I spent several months perfecting my Bika Ambon recipe back in 2017. It must be one of the most frustrating kuehs to get right. The key to the kueh lies in the way it is baked. You really can’t do it properly in an ordinary oven, not matter what some blogs say. In the end, I had to improvise by cooking the kueh on my BBQ pit in order to get that intricate structure that defines the cake.
In Indonesia, they make special ovens just to bake this particular kueh. These ovens apply heat only from the bottom of the tin until the kueh is set and all the bubble tracks have formed before the lid is closed to brown the top. As far as I know, no one actually bakes their Bika Ambon in such an oven up till now. (please correct me if I am wrong)
Marcella, the young owner-chef of Ollela started off with western style pastries but gradually gravitated towards traditional kuehs. She still does her eclairs, but these days, she is focussing her efforts on kuehs. A few months ago, she sent me her bika ambon to try. At the time, she was still experimenting with it so the texture could still be improved. Just recently, she told me she had perfected the recipe, so I had to pop down to her little bakery to have a look. It turned out that she had imported a proper oven just to bake the bika ambon and, not surprisingly, her bika ambon is now baked to perfection! So, if you are a fan of this particular kueh, you can now buy it from her shop! 4.5/5
Aside from the bika ambon, Marcella also makes a few other kuehs which she presents very elegantly in woven baskets! This is a fantastic idea as it really pays proper homage to our traditional kuehs!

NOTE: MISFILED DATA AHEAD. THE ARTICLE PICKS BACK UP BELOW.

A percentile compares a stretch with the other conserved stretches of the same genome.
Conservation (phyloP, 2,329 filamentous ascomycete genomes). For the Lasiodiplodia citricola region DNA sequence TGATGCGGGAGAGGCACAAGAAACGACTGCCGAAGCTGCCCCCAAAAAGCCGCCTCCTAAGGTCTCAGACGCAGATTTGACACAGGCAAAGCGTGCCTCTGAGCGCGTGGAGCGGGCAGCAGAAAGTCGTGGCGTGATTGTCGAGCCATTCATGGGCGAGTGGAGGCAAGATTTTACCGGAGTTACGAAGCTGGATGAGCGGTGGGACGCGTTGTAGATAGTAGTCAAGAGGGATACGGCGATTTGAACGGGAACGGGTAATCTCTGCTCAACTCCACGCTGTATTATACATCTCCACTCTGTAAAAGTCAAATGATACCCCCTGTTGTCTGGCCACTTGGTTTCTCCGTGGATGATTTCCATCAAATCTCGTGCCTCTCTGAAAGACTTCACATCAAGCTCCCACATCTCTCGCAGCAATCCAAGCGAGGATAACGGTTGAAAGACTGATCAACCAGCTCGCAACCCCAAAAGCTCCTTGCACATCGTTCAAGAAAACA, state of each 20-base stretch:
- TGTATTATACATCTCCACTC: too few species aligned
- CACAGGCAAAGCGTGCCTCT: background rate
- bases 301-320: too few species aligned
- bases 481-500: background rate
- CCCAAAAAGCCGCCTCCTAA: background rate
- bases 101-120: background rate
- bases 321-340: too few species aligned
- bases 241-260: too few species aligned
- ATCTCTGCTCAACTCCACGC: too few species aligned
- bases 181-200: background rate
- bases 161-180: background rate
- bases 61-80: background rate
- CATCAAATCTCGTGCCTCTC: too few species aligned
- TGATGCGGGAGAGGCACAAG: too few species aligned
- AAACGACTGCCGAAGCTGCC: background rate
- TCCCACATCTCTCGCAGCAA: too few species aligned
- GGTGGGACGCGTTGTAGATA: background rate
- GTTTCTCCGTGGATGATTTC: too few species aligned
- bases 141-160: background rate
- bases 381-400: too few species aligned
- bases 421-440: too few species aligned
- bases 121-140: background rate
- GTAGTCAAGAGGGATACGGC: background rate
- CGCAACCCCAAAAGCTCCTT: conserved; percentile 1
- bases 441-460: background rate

The lemper ayam is a favourite of mine, as is the kueh dardar and bika ambon. The other kuehs are competent but still not perfected. The good thing about Ollela is that Marcella continues to change and perfect her recipes, so the kuehs continue to improve over time.
Their kueh lapis has been improving over time as well. In order to make it authentic, she specially imports Wijsman pure dutch butter to make the rich Indonesian delicacy.
Aside from the kuehs, they also serve a limited menu of dishes like the nasi lemak which is dyed with blue pea flower extract and comes with both a green and a red sambal, both of which are very nice. I didn’t quite like the otah bergedil and would have preferred just a normal potato bergedil. 4.25/5
Their chicken berempah cutlet is first marinated with a spicy rempah and then coated with a batter and deep fried. Its good but the batter could still be improved as it did not cover the chicken evenly. 4/5
Their Indonesian style satay is worth ordering if you are looking for this style of satay which is marinated with kicap manis. 4.25/5
Great place to find some authentic Indonesian kuehs and dishes made with a lot of passion! Note that dining in is no longer available. They only do retail, pickup and delivery orders.
This was a media tasting. That means the food was provided with no obligations to write.